The wind is gusting to 40 MPH. The temperature may make 30F by this afternoon. We keep getting snow squalls so heavy it is sometimes hard to see the truck in the driveway. So why am I starting to think about turkey hunting? Well, for one thing, I tripped over the box of calls the other day– first time I’ve even noticed them since May or June. For a second reason, I finally got all the deer rifles put away for the year. That meant I also had to pull out the turkey guns. That got my juices flowing.
For a third reason I was digging around in my unfinished audio projects and found my Opening Day hunt from last year. I had a few hours to kill, so I started editing it. The next thing I know I’m starting to get a powerful jones on. Out the window it was snowing, and the wind was whistling. In my headphones, it was mid-April and the clouds were growing dark with an approaching rain storm. Water dripped everywhere from the rains overnight. The gobblers were hot– not so much at fly-down, but over at the Honey Hole about an hour later, you nearly had to beat them off with sticks. There were hens calling from clear over in the other pasture, but for some reason these gobblers wanted everything I was throwing at them.
Everything. I did not realize it that Saturday morning, but I thought was a simple sinus problem quickly spiraled down into pneumonia. Tuesday morning I called it quits and drove back to town with a fever. I don’t remember anything of Wednesday, and I was still having trouble clear into late July. That morning, I could not keep from coughing, but the gobblers were responding like it was the Siren’s Song.
I had about 4 hours of material to start with. I figured you did not want to hear me hacking my lungs out. What I left in has some heavy breathing. Yeah, I was excited, but not like that.
From my journal:
By midnight, we were taking rain by buckets and 40 MPH gusts. I distinctly remember being wakened by one that moved the house.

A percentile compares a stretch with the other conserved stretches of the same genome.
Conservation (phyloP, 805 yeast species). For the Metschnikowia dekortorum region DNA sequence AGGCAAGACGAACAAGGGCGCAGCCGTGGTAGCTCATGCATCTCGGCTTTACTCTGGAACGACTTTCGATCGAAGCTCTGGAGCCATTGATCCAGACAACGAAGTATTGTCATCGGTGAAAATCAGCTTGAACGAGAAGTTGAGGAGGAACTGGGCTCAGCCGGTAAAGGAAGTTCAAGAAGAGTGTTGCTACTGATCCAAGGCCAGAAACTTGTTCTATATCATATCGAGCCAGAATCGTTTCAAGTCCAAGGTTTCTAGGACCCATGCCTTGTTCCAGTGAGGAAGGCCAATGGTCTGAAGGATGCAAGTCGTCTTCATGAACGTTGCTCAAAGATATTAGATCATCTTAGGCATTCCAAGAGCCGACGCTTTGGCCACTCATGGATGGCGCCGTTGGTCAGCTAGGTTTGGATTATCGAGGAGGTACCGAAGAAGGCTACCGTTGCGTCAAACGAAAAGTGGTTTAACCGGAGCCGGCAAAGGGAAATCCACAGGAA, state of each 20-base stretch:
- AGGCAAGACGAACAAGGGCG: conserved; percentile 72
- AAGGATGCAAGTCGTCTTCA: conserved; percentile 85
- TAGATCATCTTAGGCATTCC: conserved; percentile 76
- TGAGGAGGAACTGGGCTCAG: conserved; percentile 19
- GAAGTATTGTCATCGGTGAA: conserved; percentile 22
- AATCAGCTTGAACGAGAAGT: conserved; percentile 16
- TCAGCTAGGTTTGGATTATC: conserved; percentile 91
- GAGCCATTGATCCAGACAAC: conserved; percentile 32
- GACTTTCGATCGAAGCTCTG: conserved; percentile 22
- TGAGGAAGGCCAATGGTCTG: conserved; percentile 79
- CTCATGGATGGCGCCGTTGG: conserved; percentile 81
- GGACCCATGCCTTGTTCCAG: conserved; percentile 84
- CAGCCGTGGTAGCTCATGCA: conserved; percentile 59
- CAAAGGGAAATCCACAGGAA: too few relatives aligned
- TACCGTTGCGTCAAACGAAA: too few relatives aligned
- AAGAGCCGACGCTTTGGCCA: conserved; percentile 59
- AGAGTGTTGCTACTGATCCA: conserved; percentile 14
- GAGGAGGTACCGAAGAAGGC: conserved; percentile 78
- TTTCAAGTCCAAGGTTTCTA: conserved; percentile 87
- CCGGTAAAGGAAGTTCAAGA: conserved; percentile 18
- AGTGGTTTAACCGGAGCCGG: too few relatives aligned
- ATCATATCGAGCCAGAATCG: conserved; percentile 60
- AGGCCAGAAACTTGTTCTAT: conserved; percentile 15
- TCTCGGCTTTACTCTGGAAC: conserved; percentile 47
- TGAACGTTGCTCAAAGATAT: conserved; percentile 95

0500 came all to quickly. However, there was a good surprise: a setting full moon and a clear sky. It was warm too! About 52 F as we packed up and left for the blinds. Angus and SuperCore went off toward Broken Corners. I went to the Honey Hole.
Let me give you the set-up: I went out to my favorite place, The Honey Hole. It is a high spot between two pastures running to either side of a long ridge. There were hens roosted to either side of me that morning, but they went somewhere else. Flydown was sort of a bust and I was just getting to feeling the fact that I’d been sitting too long when I spied three jakes coming up my blind side on the right.
They hung around until the boss showed up at about 0845. I bagged him, and barely made it back before 3 more gobblers showed up. I was starting to pack up, and I gave the box call one last good crank before putting it away. That was all it took. They came up and checked me out for about 20 minutes, before moving off far enough for me to escape. Towards the end, it was looking pretty gnarly out. I barely made it back to camp before the skies opened up.
The tale of the tape: 24.5 lbs, 10.5″ beard and spurs starting to hook– I’m guessing a 3 year old. He was fat enough that he broke the stick I was using as a handle for my turkey tote.